Fried Green Tomatoes With Green Olive Gremolata
These are inspired by the fried green tomatoes which traditionally feature the ‘Southern’ American flavours of cayenne pepper, dried thyme and sweet paprika. I’ve substituted Italian herbs and served them alongside a bright, zingy gremolata made more substantial with the addition of green olives.
Serves 8 as a canapé
Preparation 15 minutes
Cooking 10 minutes
vegetable oil for deep-frying
50 g (1/3 cup) plain (all-purpose) flour
75 g (1/2 cup) polenta
80 ml (1/3 cup) sparkling water
2 tablespoons sparkling chambourcin, shiraz or other sparkling red wine
1 egg white
1 teaspoon dried oregano (optional)
1 teaspoon dried basil (optional)
1/2 teaspoon sweet paprika
1/2 teaspoon dried red chilli flakes
500 g cherry tomatoes (preferably greenish with a tinge of red)
salt to taste
Green olive gremolata
90 g (1/2 cup) green olives, pitted and finely chopped
2 garlic cloves, finely chopped
1/2 bunch flat-leaf (Italian) parsley, finely chopped
1 teaspoon finely grated lemon zest
salt and freshly ground black pepper to taste
1 For the green olive gremolata, combine all the ingredients in a small bowl.
2 Pour the oil into a medium saucepan to a depth of 6 cm and heat over medium heat.
3 Combine the plain flour, polenta, sparkling water, sparkling wine, egg white, oregano, basil, sweet paprika and chilli flakes in a small bowl and whisk until smooth to make a batter.
4 Test the oil by dropping in a small amount of batter – it is ready to cook when the batter turns golden and crisp. Skewer the tomatoes, dip into the batter and, using another skewer, slide into the hot oil. Fry in batches for 2 minutes or until golden and crisp. Drain on paper towel, sprinkle with salt and serve immediately on a platter scattered with the green olive gremolata.
Lyndey’s note: I used sparkling chambourcin because it is a local Port Macquarie wine, but if you don’t want to specially open a bottle, simply increase the quantity of sparkling water by 2 tablespoons.
Wine: These flavours are high acid, naturally paired with sparkling chambourcin but any sparkling wine with low sugar has the added benefit of bubbles, to cleanse the palate of these deep-fried morsels.
Spiced sweet tomatoes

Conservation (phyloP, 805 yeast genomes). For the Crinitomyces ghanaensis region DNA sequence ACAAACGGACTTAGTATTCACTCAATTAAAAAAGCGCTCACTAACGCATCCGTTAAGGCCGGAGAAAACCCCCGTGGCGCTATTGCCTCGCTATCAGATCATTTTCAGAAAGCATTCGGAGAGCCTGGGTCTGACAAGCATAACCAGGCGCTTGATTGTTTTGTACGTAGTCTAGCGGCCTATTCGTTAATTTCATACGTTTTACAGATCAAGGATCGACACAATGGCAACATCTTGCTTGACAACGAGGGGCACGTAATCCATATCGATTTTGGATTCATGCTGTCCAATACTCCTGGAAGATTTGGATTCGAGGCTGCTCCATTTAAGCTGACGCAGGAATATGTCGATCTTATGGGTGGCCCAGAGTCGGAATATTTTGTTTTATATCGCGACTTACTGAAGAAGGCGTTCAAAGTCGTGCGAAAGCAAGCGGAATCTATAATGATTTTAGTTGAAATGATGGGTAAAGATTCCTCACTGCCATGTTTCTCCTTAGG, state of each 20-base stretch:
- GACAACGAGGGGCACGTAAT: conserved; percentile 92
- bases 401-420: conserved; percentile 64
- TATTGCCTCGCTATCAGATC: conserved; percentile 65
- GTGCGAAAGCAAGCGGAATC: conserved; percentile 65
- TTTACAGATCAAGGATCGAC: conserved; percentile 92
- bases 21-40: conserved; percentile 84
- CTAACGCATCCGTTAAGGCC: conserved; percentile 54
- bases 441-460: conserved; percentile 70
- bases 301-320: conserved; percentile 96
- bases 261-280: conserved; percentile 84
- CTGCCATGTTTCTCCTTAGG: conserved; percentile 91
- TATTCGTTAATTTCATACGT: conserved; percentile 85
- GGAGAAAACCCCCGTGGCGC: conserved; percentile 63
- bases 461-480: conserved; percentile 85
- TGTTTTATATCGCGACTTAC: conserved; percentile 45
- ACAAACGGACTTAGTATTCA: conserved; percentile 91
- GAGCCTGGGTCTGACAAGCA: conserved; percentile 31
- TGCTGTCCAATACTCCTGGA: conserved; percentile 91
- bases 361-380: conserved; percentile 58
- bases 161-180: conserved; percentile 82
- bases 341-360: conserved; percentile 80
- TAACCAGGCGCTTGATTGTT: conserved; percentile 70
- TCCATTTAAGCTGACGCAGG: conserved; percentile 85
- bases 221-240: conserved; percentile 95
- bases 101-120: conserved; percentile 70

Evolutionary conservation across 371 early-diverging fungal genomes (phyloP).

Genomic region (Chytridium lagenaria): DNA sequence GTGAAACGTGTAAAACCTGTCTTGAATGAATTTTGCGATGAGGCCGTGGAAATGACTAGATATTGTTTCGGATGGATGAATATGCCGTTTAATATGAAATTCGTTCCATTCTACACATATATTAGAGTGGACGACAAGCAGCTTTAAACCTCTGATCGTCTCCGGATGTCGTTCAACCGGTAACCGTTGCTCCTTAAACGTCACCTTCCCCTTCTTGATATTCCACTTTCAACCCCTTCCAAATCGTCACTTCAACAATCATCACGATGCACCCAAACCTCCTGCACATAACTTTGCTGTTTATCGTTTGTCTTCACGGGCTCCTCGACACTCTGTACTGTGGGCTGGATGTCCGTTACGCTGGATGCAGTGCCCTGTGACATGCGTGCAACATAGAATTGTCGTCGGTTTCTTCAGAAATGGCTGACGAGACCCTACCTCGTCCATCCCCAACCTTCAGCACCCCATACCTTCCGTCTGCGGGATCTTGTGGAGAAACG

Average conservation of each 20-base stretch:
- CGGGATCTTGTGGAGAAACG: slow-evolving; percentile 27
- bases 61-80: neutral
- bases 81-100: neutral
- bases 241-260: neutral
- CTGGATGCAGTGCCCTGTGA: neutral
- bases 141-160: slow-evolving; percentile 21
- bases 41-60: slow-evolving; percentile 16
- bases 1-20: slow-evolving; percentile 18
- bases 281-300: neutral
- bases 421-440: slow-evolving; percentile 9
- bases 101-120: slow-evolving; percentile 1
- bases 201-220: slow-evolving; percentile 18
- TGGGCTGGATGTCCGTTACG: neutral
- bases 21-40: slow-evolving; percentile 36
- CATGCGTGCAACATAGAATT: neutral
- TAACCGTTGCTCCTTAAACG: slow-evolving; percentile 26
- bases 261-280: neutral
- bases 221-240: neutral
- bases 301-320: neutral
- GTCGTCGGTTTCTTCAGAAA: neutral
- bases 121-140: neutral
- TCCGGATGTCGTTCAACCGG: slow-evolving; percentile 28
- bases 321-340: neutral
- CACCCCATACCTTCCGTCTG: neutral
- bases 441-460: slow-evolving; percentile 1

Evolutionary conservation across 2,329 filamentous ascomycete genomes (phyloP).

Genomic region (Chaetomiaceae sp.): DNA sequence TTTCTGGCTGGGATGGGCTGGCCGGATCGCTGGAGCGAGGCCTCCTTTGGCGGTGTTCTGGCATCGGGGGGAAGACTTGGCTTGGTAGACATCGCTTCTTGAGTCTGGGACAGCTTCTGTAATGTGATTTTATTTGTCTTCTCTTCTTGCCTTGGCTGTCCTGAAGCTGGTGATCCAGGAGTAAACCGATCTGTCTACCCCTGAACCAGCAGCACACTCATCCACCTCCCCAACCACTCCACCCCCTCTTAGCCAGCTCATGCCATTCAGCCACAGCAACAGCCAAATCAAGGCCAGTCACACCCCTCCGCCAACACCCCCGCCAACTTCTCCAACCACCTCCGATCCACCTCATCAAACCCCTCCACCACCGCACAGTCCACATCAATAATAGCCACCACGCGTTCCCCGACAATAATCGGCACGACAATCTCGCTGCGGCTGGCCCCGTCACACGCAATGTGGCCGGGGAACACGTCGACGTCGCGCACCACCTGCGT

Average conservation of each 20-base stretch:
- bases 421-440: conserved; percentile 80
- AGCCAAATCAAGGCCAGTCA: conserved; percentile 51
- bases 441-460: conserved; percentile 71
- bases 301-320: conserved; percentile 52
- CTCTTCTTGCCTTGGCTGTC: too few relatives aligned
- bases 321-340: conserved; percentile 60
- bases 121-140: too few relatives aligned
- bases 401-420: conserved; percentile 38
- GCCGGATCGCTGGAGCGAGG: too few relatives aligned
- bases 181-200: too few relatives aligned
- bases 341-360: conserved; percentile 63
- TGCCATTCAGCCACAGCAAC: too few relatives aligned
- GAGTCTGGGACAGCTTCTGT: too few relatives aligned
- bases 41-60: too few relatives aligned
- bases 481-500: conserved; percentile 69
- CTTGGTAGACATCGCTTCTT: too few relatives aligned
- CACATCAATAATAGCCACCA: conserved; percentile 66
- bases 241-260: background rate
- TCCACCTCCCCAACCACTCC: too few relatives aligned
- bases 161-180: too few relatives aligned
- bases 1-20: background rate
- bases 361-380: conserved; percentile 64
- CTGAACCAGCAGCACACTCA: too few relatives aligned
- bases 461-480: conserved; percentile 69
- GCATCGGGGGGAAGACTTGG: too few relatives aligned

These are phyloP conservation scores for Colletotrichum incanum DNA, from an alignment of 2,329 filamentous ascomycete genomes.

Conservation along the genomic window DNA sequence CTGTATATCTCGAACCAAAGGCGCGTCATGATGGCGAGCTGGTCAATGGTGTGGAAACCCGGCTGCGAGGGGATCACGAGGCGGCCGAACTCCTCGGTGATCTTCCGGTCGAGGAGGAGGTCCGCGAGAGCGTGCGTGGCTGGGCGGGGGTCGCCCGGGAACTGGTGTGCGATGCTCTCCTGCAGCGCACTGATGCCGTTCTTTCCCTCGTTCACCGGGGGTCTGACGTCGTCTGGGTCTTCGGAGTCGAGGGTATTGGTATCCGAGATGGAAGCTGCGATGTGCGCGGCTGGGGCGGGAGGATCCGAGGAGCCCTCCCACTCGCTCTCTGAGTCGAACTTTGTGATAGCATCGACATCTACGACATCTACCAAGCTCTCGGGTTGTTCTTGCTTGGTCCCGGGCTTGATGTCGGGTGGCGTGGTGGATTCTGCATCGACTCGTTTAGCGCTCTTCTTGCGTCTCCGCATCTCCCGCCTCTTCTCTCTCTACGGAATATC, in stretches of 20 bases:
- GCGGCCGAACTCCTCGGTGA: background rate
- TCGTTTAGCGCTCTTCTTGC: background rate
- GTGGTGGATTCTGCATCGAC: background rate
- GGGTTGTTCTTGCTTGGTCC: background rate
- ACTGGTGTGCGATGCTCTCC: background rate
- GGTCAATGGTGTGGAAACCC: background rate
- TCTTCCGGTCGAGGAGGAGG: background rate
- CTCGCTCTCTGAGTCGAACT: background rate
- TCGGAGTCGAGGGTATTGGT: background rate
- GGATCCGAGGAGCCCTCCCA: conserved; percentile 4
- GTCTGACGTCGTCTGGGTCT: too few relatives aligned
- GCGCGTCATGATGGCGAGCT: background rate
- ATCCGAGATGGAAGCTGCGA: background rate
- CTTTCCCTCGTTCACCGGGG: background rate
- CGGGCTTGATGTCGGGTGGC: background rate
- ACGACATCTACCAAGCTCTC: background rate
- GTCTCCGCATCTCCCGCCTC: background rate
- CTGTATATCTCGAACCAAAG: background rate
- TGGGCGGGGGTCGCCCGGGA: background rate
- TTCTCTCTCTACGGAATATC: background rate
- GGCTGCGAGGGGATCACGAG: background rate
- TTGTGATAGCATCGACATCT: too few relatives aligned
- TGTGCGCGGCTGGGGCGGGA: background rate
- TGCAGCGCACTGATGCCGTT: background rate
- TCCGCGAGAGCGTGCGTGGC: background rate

Tomatoes are incredibly versatile and, although mostly used as a vegetable, work really well as a fruit, which is indeed what they are. These flavours make for an unusual and stunning dessert. It’s an evolution of a recipe I developed for a previous book, but I used strawberries, which Ricardoes Tomatoes & Strawberries in Port Macquarie grow.
Preparation 5 minutes
Cooking 15 minutes
4 ripe but firm tomatoes
1 tablespoon lemon juice
thick Greek-style yoghurt for serving
165 g strawberries, washed, hulled and finely diced
6 mint leaves, chopped
1 teaspoon orange zest, finely chopped
1 teaspoon fresh ginger, finely chopped
pinch of freshly ground black pepper
1 teaspoon grated orange zest (see syrup below)
190 ml (3/4 cup) orange juice
145 g (2/3 cup) caster (superfine) sugar
1 orange, zest and juice (less 1 teaspoon zest used in the filling)
1 lemon, zest and juice
1 teaspoon vanilla bean paste
1/2 teaspoon ground ginger
2 star anise
1 To make the syrup, place all the ingredients in a large saucepan or medium frying pan with high sides (big enough to hold the four tomatoes) and boil for 5 minutes.
2 Meanwhile, cut a slice from the stalk end of each tomato and discard. Scoop out the tomato pulp, leaving the tomato shell. Combine the filling ingredients and stuff each tomato with it.
3 Place the tomatoes in the saucepan with the syrup and cook over medium–high heat for 10 minutes, basting frequently. When the tomatoes are candied, drizzle them with lemon juice and cook for a further minute. Remove with a slotted spoon. Serve warm or cold, topped with orange zest from the syrup and yoghurt.
Lyndey’s note: If desired, when the tomatoes are cooked, remove them from the saucepan with a slotted spoon, increase the heat and reduce the syrup till thick before drizzling over the tomatoes to serve.
Wine: Semillon has a natural affinity with tomatoes and, as this is sweet, a botrytised semillon will be perfect.
Tomato salad with herb dressing
For this simple salad I used different tomatoes from Ricardoes Tomatoes & Strawberries in Port Macquarie including roma (plum), conchita and flavorino in a variety of colours from green through to rich red. The recipe’s success depends on naturally ripe tomatoes. Heirloom varieties work well, too.
Preparation 10 minutes
1 kg assorted tomatoes
1/2 bunch chives, roughly chopped
1/2 bunch mint, leaves picked
1/2 bunch basil, leaves picked
sea salt flakes
1 loaf sourdough, sliced
Slice the tomatoes into large chunks or leave them whole if small and place in a serving bowl.
Place the chives, mint and basil in a mortar and pestle and sprinkle generously with sea salt flakes. Pound to grind the herbs and salt into a smooth paste. Spoon over the tomatoes and serve with the sourdough bread.
Wine: Most likely you will be eating this with a main course, so stick to the wine which suits that. If, however, this is the main event, you can’t go past a semillon or a chambourcin, which is the red grape variety that flourishes in the Port Macquarie area.
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